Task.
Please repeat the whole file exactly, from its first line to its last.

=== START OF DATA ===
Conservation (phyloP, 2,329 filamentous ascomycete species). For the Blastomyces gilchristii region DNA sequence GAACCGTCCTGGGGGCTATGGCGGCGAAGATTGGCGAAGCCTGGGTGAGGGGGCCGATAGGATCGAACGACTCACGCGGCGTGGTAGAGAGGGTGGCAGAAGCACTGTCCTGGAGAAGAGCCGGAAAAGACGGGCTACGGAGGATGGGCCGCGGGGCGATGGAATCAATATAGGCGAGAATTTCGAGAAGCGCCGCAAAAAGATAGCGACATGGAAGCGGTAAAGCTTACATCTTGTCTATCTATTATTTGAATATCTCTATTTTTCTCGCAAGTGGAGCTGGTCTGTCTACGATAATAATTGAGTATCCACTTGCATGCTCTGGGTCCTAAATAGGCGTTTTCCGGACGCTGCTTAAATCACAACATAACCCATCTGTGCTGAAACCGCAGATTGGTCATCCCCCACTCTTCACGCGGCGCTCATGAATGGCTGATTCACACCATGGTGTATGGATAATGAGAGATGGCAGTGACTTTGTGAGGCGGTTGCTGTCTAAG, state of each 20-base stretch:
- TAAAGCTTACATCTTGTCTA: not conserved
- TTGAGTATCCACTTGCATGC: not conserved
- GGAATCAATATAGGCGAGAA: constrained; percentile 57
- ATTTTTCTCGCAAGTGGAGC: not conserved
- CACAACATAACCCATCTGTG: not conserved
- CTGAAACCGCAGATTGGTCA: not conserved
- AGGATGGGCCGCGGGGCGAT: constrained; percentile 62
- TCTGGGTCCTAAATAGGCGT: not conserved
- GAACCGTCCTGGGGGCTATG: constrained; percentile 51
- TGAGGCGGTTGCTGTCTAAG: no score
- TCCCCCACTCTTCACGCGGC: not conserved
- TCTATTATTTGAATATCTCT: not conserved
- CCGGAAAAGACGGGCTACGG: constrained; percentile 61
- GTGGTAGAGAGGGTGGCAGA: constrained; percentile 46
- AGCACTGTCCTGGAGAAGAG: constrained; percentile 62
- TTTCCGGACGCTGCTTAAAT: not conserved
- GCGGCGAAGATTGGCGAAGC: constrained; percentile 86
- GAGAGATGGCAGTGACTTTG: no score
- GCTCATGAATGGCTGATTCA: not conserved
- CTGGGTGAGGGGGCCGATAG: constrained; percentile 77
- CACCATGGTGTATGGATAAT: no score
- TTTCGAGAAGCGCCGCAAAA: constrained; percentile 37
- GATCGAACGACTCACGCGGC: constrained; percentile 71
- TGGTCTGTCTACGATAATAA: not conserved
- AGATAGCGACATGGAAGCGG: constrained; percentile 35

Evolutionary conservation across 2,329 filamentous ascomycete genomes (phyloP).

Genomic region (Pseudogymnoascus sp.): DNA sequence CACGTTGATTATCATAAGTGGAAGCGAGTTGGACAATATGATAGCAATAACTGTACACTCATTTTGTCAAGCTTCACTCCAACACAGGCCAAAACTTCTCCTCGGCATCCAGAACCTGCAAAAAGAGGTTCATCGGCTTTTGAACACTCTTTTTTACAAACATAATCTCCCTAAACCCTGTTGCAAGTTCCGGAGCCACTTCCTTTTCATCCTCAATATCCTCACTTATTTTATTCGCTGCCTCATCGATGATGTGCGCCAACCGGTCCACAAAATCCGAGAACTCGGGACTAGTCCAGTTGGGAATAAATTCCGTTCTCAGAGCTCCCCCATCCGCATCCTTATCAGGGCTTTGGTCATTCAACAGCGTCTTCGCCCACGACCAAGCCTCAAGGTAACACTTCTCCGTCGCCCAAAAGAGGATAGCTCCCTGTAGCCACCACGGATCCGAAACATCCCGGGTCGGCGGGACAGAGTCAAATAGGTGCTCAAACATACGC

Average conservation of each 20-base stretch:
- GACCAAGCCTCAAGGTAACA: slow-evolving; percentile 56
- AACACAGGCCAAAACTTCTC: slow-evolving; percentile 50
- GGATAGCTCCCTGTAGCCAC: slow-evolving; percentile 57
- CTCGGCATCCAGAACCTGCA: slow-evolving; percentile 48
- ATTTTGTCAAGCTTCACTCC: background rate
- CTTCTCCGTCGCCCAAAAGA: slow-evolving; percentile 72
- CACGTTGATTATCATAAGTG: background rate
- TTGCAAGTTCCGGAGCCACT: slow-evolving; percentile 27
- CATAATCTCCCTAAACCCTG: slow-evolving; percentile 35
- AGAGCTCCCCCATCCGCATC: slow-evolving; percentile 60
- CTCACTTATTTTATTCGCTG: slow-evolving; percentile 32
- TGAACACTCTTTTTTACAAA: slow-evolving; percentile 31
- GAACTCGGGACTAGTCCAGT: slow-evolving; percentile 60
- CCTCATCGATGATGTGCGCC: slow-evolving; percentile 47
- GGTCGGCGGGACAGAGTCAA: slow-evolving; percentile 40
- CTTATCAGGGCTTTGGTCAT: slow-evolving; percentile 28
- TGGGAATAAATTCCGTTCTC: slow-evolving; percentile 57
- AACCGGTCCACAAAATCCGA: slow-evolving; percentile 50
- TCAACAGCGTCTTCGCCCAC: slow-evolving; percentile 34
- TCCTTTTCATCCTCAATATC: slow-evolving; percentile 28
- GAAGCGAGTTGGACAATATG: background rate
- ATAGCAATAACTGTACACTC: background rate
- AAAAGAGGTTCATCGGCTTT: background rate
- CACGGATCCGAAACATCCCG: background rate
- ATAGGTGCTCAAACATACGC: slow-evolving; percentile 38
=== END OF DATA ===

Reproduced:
Conservation (phyloP, 2,329 filamentous ascomycete species). For the Blastomyces gilchristii region DNA sequence GAACCGTCCTGGGGGCTATGGCGGCGAAGATTGGCGAAGCCTGGGTGAGGGGGCCGATAGGATCGAACGACTCACGCGGCGTGGTAGAGAGGGTGGCAGAAGCACTGTCCTGGAGAAGAGCCGGAAAAGACGGGCTACGGAGGATGGGCCGCGGGGCGATGGAATCAATATAGGCGAGAATTTCGAGAAGCGCCGCAAAAAGATAGCGACATGGAAGCGGTAAAGCTTACATCTTGTCTATCTATTATTTGAATATCTCTATTTTTCTCGCAAGTGGAGCTGGTCTGTCTACGATAATAATTGAGTATCCACTTGCATGCTCTGGGTCCTAAATAGGCGTTTTCCGGACGCTGCTTAAATCACAACATAACCCATCTGTGCTGAAACCGCAGATTGGTCATCCCCCACTCTTCACGCGGCGCTCATGAATGGCTGATTCACACCATGGTGTATGGATAATGAGAGATGGCAGTGACTTTGTGAGGCGGTTGCTGTCTAAG, state of each 20-base stretch:
- TAAAGCTTACATCTTGTCTA: not conserved
- TTGAGTATCCACTTGCATGC: not conserved
- GGAATCAATATAGGCGAGAA: constrained; percentile 57
- ATTTTTCTCGCAAGTGGAGC: not conserved
- CACAACATAACCCATCTGTG: not conserved
- CTGAAACCGCAGATTGGTCA: not conserved
- AGGATGGGCCGCGGGGCGAT: constrained; percentile 62
- TCTGGGTCCTAAATAGGCGT: not conserved
- GAACCGTCCTGGGGGCTATG: constrained; percentile 51
- TGAGGCGGTTGCTGTCTAAG: no score
- TCCCCCACTCTTCACGCGGC: not conserved
- TCTATTATTTGAATATCTCT: not conserved
- CCGGAAAAGACGGGCTACGG: constrained; percentile 61
- GTGGTAGAGAGGGTGGCAGA: constrained; percentile 46
- AGCACTGTCCTGGAGAAGAG: constrained; percentile 62
- TTTCCGGACGCTGCTTAAAT: not conserved
- GCGGCGAAGATTGGCGAAGC: constrained; percentile 86
- GAGAGATGGCAGTGACTTTG: no score
- GCTCATGAATGGCTGATTCA: not conserved
- CTGGGTGAGGGGGCCGATAG: constrained; percentile 77
- CACCATGGTGTATGGATAAT: no score
- TTTCGAGAAGCGCCGCAAAA: constrained; percentile 37
- GATCGAACGACTCACGCGGC: constrained; percentile 71
- TGGTCTGTCTACGATAATAA: not conserved
- AGATAGCGACATGGAAGCGG: constrained; percentile 35

Evolutionary conservation across 2,329 filamentous ascomycete genomes (phyloP).

Genomic region (Pseudogymnoascus sp.): DNA sequence CACGTTGATTATCATAAGTGGAAGCGAGTTGGACAATATGATAGCAATAACTGTACACTCATTTTGTCAAGCTTCACTCCAACACAGGCCAAAACTTCTCCTCGGCATCCAGAACCTGCAAAAAGAGGTTCATCGGCTTTTGAACACTCTTTTTTACAAACATAATCTCCCTAAACCCTGTTGCAAGTTCCGGAGCCACTTCCTTTTCATCCTCAATATCCTCACTTATTTTATTCGCTGCCTCATCGATGATGTGCGCCAACCGGTCCACAAAATCCGAGAACTCGGGACTAGTCCAGTTGGGAATAAATTCCGTTCTCAGAGCTCCCCCATCCGCATCCTTATCAGGGCTTTGGTCATTCAACAGCGTCTTCGCCCACGACCAAGCCTCAAGGTAACACTTCTCCGTCGCCCAAAAGAGGATAGCTCCCTGTAGCCACCACGGATCCGAAACATCCCGGGTCGGCGGGACAGAGTCAAATAGGTGCTCAAACATACGC

Average conservation of each 20-base stretch:
- GACCAAGCCTCAAGGTAACA: slow-evolving; percentile 56
- AACACAGGCCAAAACTTCTC: slow-evolving; percentile 50
- GGATAGCTCCCTGTAGCCAC: slow-evolving; percentile 57
- CTCGGCATCCAGAACCTGCA: slow-evolving; percentile 48
- ATTTTGTCAAGCTTCACTCC: background rate
- CTTCTCCGTCGCCCAAAAGA: slow-evolving; percentile 72
- CACGTTGATTATCATAAGTG: background rate
- TTGCAAGTTCCGGAGCCACT: slow-evolving; percentile 27
- CATAATCTCCCTAAACCCTG: slow-evolving; percentile 35
- AGAGCTCCCCCATCCGCATC: slow-evolving; percentile 60
- CTCACTTATTTTATTCGCTG: slow-evolving; percentile 32
- TGAACACTCTTTTTTACAAA: slow-evolving; percentile 31
- GAACTCGGGACTAGTCCAGT: slow-evolving; percentile 60
- CCTCATCGATGATGTGCGCC: slow-evolving; percentile 47
- GGTCGGCGGGACAGAGTCAA: slow-evolving; percentile 40
- CTTATCAGGGCTTTGGTCAT: slow-evolving; percentile 28
- TGGGAATAAATTCCGTTCTC: slow-evolving; percentile 57
- AACCGGTCCACAAAATCCGA: slow-evolving; percentile 50
- TCAACAGCGTCTTCGCCCAC: slow-evolving; percentile 34
- TCCTTTTCATCCTCAATATC: slow-evolving; percentile 28
- GAAGCGAGTTGGACAATATG: background rate
- ATAGCAATAACTGTACACTC: background rate
- AAAAGAGGTTCATCGGCTTT: background rate
- CACGGATCCGAAACATCCCG: background rate
- ATAGGTGCTCAAACATACGC: slow-evolving; percentile 38